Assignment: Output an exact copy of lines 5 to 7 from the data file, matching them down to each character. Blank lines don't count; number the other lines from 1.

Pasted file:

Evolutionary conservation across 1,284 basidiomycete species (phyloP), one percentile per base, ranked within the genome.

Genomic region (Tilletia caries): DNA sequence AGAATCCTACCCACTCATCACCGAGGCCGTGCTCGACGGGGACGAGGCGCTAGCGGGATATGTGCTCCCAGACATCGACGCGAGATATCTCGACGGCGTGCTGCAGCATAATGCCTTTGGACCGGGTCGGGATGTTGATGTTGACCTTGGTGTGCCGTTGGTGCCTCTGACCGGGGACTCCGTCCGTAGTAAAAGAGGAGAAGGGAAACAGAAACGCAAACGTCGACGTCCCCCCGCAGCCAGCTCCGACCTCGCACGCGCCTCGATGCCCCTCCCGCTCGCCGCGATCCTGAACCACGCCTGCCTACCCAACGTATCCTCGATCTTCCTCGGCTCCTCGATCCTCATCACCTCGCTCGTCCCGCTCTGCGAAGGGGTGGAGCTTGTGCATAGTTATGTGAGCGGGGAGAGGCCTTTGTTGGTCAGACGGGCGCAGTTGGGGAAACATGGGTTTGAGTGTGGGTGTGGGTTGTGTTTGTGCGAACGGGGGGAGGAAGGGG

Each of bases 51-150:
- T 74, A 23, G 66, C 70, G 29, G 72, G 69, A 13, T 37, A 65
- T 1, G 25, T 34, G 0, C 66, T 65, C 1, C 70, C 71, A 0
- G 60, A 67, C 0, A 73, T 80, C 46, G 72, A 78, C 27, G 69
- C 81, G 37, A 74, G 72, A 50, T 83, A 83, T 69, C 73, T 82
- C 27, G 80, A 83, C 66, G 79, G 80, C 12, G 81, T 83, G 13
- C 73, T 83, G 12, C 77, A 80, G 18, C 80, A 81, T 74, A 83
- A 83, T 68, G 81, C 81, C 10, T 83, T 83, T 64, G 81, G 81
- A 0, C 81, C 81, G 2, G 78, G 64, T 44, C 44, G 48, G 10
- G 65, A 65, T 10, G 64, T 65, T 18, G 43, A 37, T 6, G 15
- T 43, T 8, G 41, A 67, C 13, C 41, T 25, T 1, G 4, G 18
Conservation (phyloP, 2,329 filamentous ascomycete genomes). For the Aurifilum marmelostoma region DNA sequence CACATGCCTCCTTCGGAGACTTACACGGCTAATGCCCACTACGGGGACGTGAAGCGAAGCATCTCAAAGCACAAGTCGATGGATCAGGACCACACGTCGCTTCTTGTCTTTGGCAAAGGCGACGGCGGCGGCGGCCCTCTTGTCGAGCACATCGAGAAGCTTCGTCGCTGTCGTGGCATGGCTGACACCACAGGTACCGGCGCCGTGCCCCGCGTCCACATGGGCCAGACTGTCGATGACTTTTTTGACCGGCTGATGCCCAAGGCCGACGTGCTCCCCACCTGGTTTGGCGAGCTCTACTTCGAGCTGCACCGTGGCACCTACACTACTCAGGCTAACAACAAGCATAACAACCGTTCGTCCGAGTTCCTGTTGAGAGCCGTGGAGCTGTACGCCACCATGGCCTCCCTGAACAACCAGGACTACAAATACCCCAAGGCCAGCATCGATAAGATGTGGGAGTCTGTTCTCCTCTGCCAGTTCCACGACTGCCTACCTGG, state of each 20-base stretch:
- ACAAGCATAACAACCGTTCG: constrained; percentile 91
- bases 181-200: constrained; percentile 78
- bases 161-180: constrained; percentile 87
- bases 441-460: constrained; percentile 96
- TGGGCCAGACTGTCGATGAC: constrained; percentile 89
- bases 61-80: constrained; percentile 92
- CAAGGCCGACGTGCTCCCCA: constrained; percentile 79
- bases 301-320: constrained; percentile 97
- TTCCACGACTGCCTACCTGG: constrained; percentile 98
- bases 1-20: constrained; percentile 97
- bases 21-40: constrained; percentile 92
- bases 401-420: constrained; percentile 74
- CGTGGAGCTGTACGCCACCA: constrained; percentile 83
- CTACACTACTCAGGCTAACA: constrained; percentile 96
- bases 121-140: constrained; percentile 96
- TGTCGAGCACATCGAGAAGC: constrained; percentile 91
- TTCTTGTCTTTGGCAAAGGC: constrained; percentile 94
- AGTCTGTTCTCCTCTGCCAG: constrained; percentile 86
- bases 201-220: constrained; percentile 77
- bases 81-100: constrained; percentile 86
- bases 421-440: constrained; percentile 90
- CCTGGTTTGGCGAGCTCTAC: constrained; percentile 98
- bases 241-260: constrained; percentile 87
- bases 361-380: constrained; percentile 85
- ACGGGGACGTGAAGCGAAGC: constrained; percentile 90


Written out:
- T 1, G 25, T 34, G 0, C 66, T 65, C 1, C 70, C 71, A 0
- G 60, A 67, C 0, A 73, T 80, C 46, G 72, A 78, C 27, G 69
- C 81, G 37, A 74, G 72, A 50, T 83, A 83, T 69, C 73, T 82